Because the Plan did not require the defendants to invest exclusively in Home Depot stock, “they retained limited discretion over investment decisions.” Edgar v. Avaya, Inc., 503 F.3d 340, 345 (3d Cir.2007) (citing Moench, 62 F.3d at 568);see also Pfeil v. State St. Bank & Trust Co., 671 F.3d 585, 591 (6th Cir.2012) (“[A]n ESOP fiduciary may be liable for failing to diversify plan assets even where the plan required that an ESOP invest primarily in company stock.” (emphasis added)); Edgar, 503 F.3d at 343, 345 & n. 8. The limitation on their discretion was the Plan's requirement that the fund's primary investment be Home Depot stock. So long as that requirement was met, the defendants had discretion to sell Home Depot stock or to stop investing in it. Their exercise of that discretion, or failure to exercise it, is subject to judicial review to determine if they violated their duty of prudence.
One might argue that even where the plan requires fiduciaries to buy and hold company stock, they still have discretion not to do so where it is plain that it would be imprudent to follow the plan's directions. See29 U.S.C. § 1104(a)(1)(B); id. § 1104(a)(1)(D) ( “[A] fiduciary shall discharge his duties in accordance with the documents and instruments governing the plan insofar as such documents and instruments are consistent with the provisions of [ERISA].”); see also Pfeil, 671 F.3d at 591 (“[A]n ESOP fiduciary must follow the plan documents but only insofar as such documents and instruments are consistent with the provisions of ERISA.”). We need not decide that issue in this case, which presents a different question: whether, under the circumstances, the defendant fiduciaries abused the discretion they had under the plan to continue buying and holding company stock.
We now reach the district court's second alternative holding: even if the defendants' decisions were subject to judicial review, the plaintiffs' allegations were insufficient to rebut the Moench presumption of prudence because the plaintiffs did not and could not allege that Home Depot was on the “brink of financial collapse.” If that is right, the complaint does not state a claim for breach of the duty of prudence. The plaintiffs attack that reasoning on three fronts. They argue that we should not adopt the presumption of prudence analysis from Moench; they argue that “brink of financial collapse” is the wrong standard for overcoming the presumption of prudence; and they argue that the presumptionof prudence should not, in any event, be applied at the motion to dismiss stage of litigation.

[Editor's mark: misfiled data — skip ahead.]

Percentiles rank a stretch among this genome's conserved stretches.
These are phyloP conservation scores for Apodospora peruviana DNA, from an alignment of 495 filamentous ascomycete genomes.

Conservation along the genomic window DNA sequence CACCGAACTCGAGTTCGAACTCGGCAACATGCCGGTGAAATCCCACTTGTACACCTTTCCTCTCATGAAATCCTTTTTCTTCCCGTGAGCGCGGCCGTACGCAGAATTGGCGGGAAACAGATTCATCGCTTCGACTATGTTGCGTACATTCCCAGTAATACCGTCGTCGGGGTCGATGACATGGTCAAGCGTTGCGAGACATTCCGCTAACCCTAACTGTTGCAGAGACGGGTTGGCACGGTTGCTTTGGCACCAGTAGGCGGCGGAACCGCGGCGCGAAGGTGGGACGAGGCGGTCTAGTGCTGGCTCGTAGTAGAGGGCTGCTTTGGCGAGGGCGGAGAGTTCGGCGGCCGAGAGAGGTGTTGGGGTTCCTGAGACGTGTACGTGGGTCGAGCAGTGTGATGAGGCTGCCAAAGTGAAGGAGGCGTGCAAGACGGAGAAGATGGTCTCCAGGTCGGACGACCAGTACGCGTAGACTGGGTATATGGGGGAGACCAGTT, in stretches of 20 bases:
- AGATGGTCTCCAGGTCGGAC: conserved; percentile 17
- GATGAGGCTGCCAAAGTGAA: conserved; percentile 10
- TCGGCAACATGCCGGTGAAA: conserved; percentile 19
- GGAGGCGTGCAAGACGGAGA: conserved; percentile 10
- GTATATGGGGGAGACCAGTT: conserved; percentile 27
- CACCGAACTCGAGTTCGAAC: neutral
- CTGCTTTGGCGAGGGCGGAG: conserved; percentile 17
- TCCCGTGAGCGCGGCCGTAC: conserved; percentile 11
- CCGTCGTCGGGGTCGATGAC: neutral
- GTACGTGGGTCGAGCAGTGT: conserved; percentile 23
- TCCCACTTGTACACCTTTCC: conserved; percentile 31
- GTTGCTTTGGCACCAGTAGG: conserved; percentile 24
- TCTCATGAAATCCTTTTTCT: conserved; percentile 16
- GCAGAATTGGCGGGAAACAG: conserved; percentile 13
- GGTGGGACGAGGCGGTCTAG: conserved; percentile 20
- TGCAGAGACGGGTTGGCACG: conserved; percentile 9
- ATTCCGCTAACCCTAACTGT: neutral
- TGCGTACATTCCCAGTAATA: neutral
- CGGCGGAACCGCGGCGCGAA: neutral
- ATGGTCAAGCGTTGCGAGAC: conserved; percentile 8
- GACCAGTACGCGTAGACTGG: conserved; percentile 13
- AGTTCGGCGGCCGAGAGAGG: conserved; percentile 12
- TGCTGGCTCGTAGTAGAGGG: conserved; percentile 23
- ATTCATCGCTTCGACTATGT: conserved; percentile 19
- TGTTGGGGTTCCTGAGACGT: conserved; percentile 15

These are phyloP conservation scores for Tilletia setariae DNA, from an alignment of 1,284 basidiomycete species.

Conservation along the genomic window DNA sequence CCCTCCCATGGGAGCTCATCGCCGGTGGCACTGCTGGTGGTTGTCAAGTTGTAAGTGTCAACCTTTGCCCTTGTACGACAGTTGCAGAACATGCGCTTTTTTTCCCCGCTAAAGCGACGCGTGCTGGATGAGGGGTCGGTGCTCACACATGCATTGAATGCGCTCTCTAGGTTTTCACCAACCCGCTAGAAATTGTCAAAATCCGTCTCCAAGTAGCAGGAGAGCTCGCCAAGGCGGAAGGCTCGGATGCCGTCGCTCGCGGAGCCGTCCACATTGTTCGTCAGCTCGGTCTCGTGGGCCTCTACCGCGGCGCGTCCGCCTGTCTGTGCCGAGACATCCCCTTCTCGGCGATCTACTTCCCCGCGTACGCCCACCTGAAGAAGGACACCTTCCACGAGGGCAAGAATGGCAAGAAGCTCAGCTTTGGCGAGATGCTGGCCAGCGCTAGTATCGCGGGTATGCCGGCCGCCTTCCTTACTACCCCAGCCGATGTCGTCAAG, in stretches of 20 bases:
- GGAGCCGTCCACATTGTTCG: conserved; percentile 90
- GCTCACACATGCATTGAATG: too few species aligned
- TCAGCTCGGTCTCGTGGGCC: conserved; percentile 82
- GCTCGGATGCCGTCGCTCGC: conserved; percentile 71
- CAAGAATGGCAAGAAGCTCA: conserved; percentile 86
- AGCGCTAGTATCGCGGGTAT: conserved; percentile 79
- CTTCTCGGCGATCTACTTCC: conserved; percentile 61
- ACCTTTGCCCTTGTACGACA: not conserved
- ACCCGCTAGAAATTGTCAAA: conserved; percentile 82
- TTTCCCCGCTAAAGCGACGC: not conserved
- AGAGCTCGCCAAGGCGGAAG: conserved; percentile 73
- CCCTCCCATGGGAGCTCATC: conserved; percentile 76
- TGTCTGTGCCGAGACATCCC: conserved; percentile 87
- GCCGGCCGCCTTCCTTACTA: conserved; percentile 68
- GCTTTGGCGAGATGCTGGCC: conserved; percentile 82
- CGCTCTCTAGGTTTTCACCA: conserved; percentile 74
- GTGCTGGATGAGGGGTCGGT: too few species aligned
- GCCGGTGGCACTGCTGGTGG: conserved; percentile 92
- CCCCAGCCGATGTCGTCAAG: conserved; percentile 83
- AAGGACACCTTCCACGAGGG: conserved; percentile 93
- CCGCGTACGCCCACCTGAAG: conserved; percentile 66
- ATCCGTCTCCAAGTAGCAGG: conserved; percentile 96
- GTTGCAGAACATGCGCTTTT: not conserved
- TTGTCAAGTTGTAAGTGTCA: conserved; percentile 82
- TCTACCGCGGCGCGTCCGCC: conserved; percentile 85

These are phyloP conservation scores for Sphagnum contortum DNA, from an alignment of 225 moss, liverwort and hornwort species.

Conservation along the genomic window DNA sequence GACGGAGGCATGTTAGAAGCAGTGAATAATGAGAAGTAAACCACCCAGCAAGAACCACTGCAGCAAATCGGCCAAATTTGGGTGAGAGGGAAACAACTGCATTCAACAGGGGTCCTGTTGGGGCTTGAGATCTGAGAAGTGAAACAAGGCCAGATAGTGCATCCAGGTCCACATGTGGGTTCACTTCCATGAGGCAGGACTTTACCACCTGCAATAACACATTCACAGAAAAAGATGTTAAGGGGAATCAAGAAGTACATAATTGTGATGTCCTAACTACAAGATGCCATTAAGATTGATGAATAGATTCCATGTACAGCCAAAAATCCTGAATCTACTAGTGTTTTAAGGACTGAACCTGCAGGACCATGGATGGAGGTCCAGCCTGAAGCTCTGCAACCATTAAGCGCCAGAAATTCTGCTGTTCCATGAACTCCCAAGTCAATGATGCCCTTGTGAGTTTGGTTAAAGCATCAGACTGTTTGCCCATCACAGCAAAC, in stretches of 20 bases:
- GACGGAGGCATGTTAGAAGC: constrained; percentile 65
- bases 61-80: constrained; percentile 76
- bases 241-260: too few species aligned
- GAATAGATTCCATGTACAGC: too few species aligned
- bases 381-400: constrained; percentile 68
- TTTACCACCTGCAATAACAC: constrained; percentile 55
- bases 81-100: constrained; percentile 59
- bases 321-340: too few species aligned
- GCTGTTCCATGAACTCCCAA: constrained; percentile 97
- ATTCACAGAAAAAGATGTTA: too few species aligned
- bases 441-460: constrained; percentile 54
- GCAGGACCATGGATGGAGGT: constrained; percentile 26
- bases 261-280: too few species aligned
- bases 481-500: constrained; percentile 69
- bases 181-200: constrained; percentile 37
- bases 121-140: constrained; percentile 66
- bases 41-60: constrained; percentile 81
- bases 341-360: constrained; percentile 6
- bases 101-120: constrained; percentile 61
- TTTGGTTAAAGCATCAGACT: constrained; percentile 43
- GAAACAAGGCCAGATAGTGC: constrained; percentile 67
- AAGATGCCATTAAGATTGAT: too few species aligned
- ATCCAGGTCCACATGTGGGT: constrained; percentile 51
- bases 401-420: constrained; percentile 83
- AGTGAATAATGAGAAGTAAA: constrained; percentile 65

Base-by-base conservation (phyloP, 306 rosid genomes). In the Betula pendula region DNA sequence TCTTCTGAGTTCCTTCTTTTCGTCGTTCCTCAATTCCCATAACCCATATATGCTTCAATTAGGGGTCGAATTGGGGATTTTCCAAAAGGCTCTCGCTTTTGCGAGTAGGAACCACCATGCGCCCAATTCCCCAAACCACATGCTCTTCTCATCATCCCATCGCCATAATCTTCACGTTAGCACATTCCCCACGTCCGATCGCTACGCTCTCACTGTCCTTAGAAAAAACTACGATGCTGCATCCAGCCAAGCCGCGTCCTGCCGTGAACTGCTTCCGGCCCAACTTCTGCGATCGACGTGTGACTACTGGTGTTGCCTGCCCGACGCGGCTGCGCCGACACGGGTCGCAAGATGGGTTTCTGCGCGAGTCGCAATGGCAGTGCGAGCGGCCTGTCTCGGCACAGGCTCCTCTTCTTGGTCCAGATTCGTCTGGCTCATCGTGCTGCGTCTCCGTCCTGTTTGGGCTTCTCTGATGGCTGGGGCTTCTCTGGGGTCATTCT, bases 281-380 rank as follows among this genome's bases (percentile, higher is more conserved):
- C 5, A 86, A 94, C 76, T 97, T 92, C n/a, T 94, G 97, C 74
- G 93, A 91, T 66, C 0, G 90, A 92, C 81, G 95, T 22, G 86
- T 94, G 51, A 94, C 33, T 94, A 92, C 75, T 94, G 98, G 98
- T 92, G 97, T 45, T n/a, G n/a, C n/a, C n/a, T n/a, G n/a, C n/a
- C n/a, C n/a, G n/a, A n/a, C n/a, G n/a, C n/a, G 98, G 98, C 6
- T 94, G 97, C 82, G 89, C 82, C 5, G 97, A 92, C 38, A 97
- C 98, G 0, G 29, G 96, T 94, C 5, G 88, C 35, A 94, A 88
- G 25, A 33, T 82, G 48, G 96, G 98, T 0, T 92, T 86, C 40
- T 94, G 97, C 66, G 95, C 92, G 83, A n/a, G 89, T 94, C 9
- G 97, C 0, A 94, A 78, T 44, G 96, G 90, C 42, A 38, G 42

About the Third Circuit's Moench approach, the plaintiffs argue that any direction the Plan gives the fiduciaries to invest in Home Depot stock is “facially subservient” to the general duty of prudence that § 1104(a)(1)(D) imposes and, for that reason, we should not presume prudence from compliance with the terms of the Plan. We disagree.
The goals of ERISA and the ESOP plans it permits conflict to some extent. On one hand, “Congress enacted ERISA to ‘protect[ ] employee pensions and other benefits.’ ” In re Citigroup ERISA Litig., 662 F.3d 128, 136–37 (2d Cir.2011) (quoting Varity Corp. v. Howe, 516 U.S. 489, 496, 116 S.Ct. 1065, 1070, 134 L.Ed.2d 130 (1996)). And the duty of prudence the statute imposes requires diversification of investments to lower risk. On the other hand, ESOP plans are “designed to invest primarily in qualifying employer securities” in order to give employees an ownership stake in the company. 29 U.S.C. § 1107(d)(6)(A). And the nondiversification that is a necessary part of ESOP plans places “ ‘employee retirement assets at much greater risk than does the typical diversified ERISA plan.’ ” In re Citigroup, 662 F.3d at 137 (quoting Martin v. Feilen, 965 F.2d 660, 664 (8th Cir.1992)). So, ERISA requires diversification to further the goal of protecting employee benefits while at the same time permitting concentration in the employer's stock in order to further the goal of employee ownership. As the Fifth Circuit put it, “Congress has expressed a strong preference for plan investment in the employer's stock, although this preference may be in tension with ERISA's general fiduciary duties.” Kirschbaum, 526 F.3d at 253.